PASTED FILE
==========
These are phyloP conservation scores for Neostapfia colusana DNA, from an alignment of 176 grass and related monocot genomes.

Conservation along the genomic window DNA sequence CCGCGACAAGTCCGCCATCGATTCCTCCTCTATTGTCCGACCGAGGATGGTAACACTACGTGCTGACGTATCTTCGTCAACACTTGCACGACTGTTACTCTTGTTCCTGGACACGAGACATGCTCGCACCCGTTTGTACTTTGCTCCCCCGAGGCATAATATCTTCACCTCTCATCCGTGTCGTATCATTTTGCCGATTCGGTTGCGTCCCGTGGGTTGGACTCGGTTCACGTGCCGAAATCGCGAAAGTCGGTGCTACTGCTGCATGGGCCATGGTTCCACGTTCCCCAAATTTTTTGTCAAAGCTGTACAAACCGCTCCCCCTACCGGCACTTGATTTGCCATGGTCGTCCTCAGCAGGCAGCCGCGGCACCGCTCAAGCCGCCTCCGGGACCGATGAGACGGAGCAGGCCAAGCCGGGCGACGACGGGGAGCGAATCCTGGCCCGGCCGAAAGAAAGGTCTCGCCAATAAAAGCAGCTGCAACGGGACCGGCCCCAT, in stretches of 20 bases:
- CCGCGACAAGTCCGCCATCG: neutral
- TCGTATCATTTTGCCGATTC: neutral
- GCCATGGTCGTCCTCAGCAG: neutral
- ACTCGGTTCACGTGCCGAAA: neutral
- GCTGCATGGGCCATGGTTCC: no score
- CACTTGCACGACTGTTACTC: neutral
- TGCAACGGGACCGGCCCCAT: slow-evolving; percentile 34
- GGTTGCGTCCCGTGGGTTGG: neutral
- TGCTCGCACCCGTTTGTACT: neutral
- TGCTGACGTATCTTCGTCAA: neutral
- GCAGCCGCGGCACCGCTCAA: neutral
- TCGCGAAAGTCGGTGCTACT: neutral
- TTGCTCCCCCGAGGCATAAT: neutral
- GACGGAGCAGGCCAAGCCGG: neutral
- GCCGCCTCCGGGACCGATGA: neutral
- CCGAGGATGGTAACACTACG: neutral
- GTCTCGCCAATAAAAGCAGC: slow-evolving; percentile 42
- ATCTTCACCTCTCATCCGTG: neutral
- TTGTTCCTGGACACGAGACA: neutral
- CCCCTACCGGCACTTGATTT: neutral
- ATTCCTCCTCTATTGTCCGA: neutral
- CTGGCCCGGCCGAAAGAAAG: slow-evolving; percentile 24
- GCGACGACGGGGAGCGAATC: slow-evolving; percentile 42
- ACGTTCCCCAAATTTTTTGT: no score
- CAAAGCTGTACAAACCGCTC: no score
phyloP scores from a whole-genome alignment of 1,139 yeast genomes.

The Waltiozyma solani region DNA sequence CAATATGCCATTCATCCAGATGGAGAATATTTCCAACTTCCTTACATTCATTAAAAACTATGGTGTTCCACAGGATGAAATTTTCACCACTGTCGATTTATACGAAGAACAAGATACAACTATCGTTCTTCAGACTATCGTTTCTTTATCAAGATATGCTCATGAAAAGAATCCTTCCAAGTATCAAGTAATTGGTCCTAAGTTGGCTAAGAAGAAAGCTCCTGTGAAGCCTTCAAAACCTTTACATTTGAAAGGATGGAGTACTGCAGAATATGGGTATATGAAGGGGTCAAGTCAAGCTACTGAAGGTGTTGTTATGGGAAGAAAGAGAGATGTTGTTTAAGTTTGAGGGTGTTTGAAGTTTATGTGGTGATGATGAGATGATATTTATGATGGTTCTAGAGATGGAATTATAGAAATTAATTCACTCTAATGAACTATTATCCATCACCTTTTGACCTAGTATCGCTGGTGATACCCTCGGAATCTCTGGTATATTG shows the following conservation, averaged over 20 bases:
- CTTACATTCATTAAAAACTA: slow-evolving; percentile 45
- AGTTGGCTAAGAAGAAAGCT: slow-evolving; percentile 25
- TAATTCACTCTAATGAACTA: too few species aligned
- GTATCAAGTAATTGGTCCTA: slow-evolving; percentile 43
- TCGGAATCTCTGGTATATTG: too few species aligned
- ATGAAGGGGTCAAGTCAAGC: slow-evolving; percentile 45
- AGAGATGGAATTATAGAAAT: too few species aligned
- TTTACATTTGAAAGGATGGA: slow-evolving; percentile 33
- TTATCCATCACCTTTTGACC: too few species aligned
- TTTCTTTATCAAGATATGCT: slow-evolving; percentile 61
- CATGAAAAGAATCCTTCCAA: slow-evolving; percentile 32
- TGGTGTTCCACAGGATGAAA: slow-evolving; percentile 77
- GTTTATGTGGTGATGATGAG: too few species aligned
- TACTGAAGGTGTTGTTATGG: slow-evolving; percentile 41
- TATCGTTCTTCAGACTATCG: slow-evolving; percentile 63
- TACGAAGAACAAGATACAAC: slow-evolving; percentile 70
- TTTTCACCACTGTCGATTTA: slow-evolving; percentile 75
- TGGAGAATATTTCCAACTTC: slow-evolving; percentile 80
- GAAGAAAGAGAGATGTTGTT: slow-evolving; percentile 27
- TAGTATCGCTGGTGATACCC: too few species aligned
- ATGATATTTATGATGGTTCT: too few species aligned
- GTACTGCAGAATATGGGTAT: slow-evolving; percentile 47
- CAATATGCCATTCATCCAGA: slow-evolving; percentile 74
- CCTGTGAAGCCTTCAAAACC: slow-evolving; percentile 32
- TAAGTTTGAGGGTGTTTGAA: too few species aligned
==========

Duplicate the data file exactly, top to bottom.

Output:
These are phyloP conservation scores for Neostapfia colusana DNA, from an alignment of 176 grass and related monocot genomes.

Conservation along the genomic window DNA sequence CCGCGACAAGTCCGCCATCGATTCCTCCTCTATTGTCCGACCGAGGATGGTAACACTACGTGCTGACGTATCTTCGTCAACACTTGCACGACTGTTACTCTTGTTCCTGGACACGAGACATGCTCGCACCCGTTTGTACTTTGCTCCCCCGAGGCATAATATCTTCACCTCTCATCCGTGTCGTATCATTTTGCCGATTCGGTTGCGTCCCGTGGGTTGGACTCGGTTCACGTGCCGAAATCGCGAAAGTCGGTGCTACTGCTGCATGGGCCATGGTTCCACGTTCCCCAAATTTTTTGTCAAAGCTGTACAAACCGCTCCCCCTACCGGCACTTGATTTGCCATGGTCGTCCTCAGCAGGCAGCCGCGGCACCGCTCAAGCCGCCTCCGGGACCGATGAGACGGAGCAGGCCAAGCCGGGCGACGACGGGGAGCGAATCCTGGCCCGGCCGAAAGAAAGGTCTCGCCAATAAAAGCAGCTGCAACGGGACCGGCCCCAT, in stretches of 20 bases:
- CCGCGACAAGTCCGCCATCG: neutral
- TCGTATCATTTTGCCGATTC: neutral
- GCCATGGTCGTCCTCAGCAG: neutral
- ACTCGGTTCACGTGCCGAAA: neutral
- GCTGCATGGGCCATGGTTCC: no score
- CACTTGCACGACTGTTACTC: neutral
- TGCAACGGGACCGGCCCCAT: slow-evolving; percentile 34
- GGTTGCGTCCCGTGGGTTGG: neutral
- TGCTCGCACCCGTTTGTACT: neutral
- TGCTGACGTATCTTCGTCAA: neutral
- GCAGCCGCGGCACCGCTCAA: neutral
- TCGCGAAAGTCGGTGCTACT: neutral
- TTGCTCCCCCGAGGCATAAT: neutral
- GACGGAGCAGGCCAAGCCGG: neutral
- GCCGCCTCCGGGACCGATGA: neutral
- CCGAGGATGGTAACACTACG: neutral
- GTCTCGCCAATAAAAGCAGC: slow-evolving; percentile 42
- ATCTTCACCTCTCATCCGTG: neutral
- TTGTTCCTGGACACGAGACA: neutral
- CCCCTACCGGCACTTGATTT: neutral
- ATTCCTCCTCTATTGTCCGA: neutral
- CTGGCCCGGCCGAAAGAAAG: slow-evolving; percentile 24
- GCGACGACGGGGAGCGAATC: slow-evolving; percentile 42
- ACGTTCCCCAAATTTTTTGT: no score
- CAAAGCTGTACAAACCGCTC: no score
phyloP scores from a whole-genome alignment of 1,139 yeast genomes.

The Waltiozyma solani region DNA sequence CAATATGCCATTCATCCAGATGGAGAATATTTCCAACTTCCTTACATTCATTAAAAACTATGGTGTTCCACAGGATGAAATTTTCACCACTGTCGATTTATACGAAGAACAAGATACAACTATCGTTCTTCAGACTATCGTTTCTTTATCAAGATATGCTCATGAAAAGAATCCTTCCAAGTATCAAGTAATTGGTCCTAAGTTGGCTAAGAAGAAAGCTCCTGTGAAGCCTTCAAAACCTTTACATTTGAAAGGATGGAGTACTGCAGAATATGGGTATATGAAGGGGTCAAGTCAAGCTACTGAAGGTGTTGTTATGGGAAGAAAGAGAGATGTTGTTTAAGTTTGAGGGTGTTTGAAGTTTATGTGGTGATGATGAGATGATATTTATGATGGTTCTAGAGATGGAATTATAGAAATTAATTCACTCTAATGAACTATTATCCATCACCTTTTGACCTAGTATCGCTGGTGATACCCTCGGAATCTCTGGTATATTG shows the following conservation, averaged over 20 bases:
- CTTACATTCATTAAAAACTA: slow-evolving; percentile 45
- AGTTGGCTAAGAAGAAAGCT: slow-evolving; percentile 25
- TAATTCACTCTAATGAACTA: too few species aligned
- GTATCAAGTAATTGGTCCTA: slow-evolving; percentile 43
- TCGGAATCTCTGGTATATTG: too few species aligned
- ATGAAGGGGTCAAGTCAAGC: slow-evolving; percentile 45
- AGAGATGGAATTATAGAAAT: too few species aligned
- TTTACATTTGAAAGGATGGA: slow-evolving; percentile 33
- TTATCCATCACCTTTTGACC: too few species aligned
- TTTCTTTATCAAGATATGCT: slow-evolving; percentile 61
- CATGAAAAGAATCCTTCCAA: slow-evolving; percentile 32
- TGGTGTTCCACAGGATGAAA: slow-evolving; percentile 77
- GTTTATGTGGTGATGATGAG: too few species aligned
- TACTGAAGGTGTTGTTATGG: slow-evolving; percentile 41
- TATCGTTCTTCAGACTATCG: slow-evolving; percentile 63
- TACGAAGAACAAGATACAAC: slow-evolving; percentile 70
- TTTTCACCACTGTCGATTTA: slow-evolving; percentile 75
- TGGAGAATATTTCCAACTTC: slow-evolving; percentile 80
- GAAGAAAGAGAGATGTTGTT: slow-evolving; percentile 27
- TAGTATCGCTGGTGATACCC: too few species aligned
- ATGATATTTATGATGGTTCT: too few species aligned
- GTACTGCAGAATATGGGTAT: slow-evolving; percentile 47
- CAATATGCCATTCATCCAGA: slow-evolving; percentile 74
- CCTGTGAAGCCTTCAAAACC: slow-evolving; percentile 32
- TAAGTTTGAGGGTGTTTGAA: too few species aligned